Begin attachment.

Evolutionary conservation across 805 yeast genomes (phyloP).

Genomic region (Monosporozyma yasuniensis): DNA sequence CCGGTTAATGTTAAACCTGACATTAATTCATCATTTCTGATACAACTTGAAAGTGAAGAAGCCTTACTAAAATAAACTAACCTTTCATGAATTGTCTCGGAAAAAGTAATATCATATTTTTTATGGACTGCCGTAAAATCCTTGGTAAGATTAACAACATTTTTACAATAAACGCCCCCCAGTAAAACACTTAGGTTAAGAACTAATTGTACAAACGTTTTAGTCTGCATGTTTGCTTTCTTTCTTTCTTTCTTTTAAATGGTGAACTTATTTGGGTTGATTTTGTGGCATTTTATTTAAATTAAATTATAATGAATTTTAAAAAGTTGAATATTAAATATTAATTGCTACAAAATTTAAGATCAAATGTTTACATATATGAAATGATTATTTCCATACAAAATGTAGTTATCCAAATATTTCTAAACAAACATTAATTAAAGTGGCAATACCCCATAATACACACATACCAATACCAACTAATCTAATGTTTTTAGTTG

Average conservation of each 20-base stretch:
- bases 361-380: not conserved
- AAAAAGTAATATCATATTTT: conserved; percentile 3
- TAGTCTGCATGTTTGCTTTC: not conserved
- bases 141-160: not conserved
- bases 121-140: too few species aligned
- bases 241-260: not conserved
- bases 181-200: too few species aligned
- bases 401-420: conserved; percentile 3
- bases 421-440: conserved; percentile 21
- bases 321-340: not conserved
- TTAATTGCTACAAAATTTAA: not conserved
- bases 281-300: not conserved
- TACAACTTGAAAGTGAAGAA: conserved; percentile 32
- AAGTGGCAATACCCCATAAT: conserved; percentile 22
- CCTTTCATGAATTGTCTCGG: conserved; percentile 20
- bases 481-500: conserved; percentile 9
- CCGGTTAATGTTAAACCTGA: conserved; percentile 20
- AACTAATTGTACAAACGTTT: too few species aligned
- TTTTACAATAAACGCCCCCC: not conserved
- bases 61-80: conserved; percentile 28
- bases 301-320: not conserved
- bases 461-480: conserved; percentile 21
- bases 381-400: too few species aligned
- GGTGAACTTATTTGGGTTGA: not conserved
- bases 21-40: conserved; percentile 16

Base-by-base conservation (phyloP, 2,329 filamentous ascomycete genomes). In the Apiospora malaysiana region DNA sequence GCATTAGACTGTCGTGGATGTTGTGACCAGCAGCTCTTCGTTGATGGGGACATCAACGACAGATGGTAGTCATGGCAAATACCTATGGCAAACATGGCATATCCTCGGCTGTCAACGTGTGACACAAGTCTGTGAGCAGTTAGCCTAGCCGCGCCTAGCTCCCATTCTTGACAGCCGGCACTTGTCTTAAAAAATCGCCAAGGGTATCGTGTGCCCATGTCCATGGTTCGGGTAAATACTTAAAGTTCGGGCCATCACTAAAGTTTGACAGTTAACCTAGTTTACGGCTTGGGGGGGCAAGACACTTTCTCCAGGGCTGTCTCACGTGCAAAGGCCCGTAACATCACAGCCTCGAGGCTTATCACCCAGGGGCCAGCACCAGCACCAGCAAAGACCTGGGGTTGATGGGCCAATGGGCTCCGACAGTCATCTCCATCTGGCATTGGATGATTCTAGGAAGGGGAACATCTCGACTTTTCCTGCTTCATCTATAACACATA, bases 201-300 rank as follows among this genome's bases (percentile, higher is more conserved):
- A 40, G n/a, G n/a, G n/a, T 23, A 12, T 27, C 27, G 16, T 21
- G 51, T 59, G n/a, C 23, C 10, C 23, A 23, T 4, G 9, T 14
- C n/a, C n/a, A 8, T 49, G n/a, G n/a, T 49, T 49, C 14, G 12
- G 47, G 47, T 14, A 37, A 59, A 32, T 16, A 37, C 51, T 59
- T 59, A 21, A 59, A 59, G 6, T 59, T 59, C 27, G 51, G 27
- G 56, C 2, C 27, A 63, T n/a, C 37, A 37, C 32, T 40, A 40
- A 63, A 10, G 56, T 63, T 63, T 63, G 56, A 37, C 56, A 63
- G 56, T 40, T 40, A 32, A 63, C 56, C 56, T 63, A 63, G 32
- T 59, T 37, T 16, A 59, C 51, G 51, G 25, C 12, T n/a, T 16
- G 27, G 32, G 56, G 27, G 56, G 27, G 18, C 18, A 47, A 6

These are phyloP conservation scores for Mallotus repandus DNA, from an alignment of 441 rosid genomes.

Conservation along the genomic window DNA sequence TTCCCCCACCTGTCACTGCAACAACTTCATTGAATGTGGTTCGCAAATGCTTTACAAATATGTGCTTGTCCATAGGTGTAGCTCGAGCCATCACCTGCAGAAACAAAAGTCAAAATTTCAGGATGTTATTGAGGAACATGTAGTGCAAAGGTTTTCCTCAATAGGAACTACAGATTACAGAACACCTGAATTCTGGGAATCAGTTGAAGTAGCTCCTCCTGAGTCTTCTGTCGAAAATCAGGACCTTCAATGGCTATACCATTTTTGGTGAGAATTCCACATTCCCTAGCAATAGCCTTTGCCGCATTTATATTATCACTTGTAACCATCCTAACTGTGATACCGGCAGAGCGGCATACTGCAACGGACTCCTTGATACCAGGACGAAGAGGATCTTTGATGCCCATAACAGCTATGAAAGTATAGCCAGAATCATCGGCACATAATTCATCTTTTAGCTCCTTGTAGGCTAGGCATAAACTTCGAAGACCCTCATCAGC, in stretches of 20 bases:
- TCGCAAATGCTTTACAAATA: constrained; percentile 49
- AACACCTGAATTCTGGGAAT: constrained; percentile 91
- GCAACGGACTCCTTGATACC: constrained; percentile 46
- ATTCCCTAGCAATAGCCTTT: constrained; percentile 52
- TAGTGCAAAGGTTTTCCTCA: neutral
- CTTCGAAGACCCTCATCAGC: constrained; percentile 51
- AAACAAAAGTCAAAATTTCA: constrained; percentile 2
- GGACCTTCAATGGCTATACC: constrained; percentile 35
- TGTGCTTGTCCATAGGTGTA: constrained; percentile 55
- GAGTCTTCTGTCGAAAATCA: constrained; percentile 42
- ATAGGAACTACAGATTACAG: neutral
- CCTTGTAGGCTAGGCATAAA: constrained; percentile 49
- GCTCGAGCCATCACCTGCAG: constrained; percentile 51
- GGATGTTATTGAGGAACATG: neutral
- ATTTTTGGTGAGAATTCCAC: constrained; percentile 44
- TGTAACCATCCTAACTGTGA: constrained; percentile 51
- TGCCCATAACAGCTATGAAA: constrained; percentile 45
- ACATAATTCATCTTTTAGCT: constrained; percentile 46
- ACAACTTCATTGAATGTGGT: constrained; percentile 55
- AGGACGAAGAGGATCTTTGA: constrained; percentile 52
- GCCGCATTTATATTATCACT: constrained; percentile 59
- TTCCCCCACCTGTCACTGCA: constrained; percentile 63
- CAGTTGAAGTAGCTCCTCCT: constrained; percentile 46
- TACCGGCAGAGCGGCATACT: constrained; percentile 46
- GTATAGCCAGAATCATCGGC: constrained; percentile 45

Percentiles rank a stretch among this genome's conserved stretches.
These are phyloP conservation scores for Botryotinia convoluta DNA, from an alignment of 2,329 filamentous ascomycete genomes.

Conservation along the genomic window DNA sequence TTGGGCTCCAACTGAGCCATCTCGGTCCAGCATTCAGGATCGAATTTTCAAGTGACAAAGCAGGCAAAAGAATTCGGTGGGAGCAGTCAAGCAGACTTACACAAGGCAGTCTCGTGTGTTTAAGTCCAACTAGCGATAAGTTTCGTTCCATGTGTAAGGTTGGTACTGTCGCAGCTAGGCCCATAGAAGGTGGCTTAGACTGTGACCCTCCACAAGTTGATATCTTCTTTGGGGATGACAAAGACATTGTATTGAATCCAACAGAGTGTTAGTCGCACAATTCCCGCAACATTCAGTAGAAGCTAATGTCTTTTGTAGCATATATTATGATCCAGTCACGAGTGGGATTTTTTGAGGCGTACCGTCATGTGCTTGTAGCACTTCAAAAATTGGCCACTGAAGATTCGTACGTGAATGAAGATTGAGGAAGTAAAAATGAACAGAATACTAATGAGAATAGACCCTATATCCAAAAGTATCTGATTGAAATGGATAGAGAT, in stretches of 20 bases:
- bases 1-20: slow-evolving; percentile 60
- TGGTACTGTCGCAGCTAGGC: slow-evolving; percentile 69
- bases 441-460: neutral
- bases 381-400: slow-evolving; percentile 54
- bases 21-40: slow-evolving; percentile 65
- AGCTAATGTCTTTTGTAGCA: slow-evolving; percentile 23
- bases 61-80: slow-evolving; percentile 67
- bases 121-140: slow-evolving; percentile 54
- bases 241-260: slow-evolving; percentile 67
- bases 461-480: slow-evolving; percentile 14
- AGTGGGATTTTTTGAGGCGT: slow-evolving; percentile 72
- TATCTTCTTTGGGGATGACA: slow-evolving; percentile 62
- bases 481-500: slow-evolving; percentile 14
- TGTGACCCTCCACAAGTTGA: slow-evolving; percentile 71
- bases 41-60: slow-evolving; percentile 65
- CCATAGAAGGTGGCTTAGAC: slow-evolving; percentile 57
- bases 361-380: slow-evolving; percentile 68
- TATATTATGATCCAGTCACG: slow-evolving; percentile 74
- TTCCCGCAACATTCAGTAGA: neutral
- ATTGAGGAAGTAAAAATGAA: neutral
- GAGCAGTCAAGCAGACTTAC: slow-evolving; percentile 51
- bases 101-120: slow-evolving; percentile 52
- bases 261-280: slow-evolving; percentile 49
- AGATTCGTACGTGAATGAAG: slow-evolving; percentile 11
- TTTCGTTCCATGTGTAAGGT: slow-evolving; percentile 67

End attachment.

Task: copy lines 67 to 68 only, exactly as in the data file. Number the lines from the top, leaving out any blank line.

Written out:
Percentiles rank a stretch among this genome's conserved stretches.
These are phyloP conservation scores for Botryotinia convoluta DNA, from an alignment of 2,329 filamentous ascomycete genomes.